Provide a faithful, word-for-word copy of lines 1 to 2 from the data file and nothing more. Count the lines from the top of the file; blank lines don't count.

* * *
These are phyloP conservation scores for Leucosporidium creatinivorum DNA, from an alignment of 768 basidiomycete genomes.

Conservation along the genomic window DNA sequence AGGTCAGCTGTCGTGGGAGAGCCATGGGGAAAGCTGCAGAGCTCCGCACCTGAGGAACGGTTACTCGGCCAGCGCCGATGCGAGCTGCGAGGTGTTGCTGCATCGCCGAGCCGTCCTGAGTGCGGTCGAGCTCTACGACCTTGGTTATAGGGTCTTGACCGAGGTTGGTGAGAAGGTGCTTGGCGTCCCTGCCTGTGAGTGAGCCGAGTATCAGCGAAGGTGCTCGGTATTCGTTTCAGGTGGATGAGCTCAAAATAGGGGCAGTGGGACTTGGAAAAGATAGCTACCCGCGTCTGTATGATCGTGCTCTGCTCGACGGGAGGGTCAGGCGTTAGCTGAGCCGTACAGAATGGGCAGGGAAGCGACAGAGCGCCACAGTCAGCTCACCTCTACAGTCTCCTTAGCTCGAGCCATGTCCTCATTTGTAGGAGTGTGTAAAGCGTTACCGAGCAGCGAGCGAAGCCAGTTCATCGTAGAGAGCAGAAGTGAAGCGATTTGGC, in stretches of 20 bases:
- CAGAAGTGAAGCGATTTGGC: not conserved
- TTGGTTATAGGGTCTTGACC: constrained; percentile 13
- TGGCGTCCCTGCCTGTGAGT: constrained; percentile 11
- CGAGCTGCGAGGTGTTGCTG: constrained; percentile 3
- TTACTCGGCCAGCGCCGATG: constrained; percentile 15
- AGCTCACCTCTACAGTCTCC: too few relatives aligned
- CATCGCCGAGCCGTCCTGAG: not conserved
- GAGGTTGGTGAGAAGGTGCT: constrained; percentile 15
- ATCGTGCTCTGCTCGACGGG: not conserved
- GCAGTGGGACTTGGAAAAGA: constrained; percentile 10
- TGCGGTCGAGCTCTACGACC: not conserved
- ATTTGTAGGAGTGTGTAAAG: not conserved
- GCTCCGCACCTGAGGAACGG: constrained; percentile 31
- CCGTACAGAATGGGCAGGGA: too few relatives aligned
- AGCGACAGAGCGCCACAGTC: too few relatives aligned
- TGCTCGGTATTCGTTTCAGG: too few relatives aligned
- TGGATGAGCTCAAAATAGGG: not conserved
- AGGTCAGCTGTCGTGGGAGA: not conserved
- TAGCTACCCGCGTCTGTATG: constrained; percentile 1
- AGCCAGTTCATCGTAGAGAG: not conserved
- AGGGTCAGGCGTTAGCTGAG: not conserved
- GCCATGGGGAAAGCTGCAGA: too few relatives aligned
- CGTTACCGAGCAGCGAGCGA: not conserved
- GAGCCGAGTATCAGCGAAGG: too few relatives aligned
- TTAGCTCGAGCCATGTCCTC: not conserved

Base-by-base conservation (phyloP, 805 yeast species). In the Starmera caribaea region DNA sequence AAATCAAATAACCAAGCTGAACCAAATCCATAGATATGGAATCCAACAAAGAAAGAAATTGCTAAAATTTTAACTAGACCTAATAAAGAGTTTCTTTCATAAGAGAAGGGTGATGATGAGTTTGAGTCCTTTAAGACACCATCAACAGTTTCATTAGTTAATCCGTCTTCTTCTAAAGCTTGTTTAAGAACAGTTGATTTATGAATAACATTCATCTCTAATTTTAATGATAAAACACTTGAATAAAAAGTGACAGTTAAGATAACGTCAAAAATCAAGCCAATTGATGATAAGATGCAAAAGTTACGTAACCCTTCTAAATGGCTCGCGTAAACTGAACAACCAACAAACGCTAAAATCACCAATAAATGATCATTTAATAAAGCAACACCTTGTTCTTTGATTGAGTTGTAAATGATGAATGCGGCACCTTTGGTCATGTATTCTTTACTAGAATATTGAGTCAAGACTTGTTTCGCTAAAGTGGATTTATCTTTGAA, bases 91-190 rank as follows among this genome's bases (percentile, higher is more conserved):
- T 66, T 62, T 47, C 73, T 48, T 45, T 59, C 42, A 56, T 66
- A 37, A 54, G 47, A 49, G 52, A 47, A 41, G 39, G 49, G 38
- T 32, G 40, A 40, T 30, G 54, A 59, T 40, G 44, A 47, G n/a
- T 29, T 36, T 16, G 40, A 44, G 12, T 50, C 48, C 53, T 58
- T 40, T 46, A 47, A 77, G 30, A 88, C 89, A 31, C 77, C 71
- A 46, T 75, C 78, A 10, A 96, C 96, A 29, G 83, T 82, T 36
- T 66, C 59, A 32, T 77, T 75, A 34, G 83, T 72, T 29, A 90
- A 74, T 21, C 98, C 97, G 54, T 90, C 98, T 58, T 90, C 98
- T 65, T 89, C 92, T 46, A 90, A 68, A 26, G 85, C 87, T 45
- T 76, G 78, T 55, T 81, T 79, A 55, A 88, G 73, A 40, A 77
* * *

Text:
These are phyloP conservation scores for Leucosporidium creatinivorum DNA, from an alignment of 768 basidiomycete genomes.

Conservation along the genomic window DNA sequence AGGTCAGCTGTCGTGGGAGAGCCATGGGGAAAGCTGCAGAGCTCCGCACCTGAGGAACGGTTACTCGGCCAGCGCCGATGCGAGCTGCGAGGTGTTGCTGCATCGCCGAGCCGTCCTGAGTGCGGTCGAGCTCTACGACCTTGGTTATAGGGTCTTGACCGAGGTTGGTGAGAAGGTGCTTGGCGTCCCTGCCTGTGAGTGAGCCGAGTATCAGCGAAGGTGCTCGGTATTCGTTTCAGGTGGATGAGCTCAAAATAGGGGCAGTGGGACTTGGAAAAGATAGCTACCCGCGTCTGTATGATCGTGCTCTGCTCGACGGGAGGGTCAGGCGTTAGCTGAGCCGTACAGAATGGGCAGGGAAGCGACAGAGCGCCACAGTCAGCTCACCTCTACAGTCTCCTTAGCTCGAGCCATGTCCTCATTTGTAGGAGTGTGTAAAGCGTTACCGAGCAGCGAGCGAAGCCAGTTCATCGTAGAGAGCAGAAGTGAAGCGATTTGGC, in stretches of 20 bases: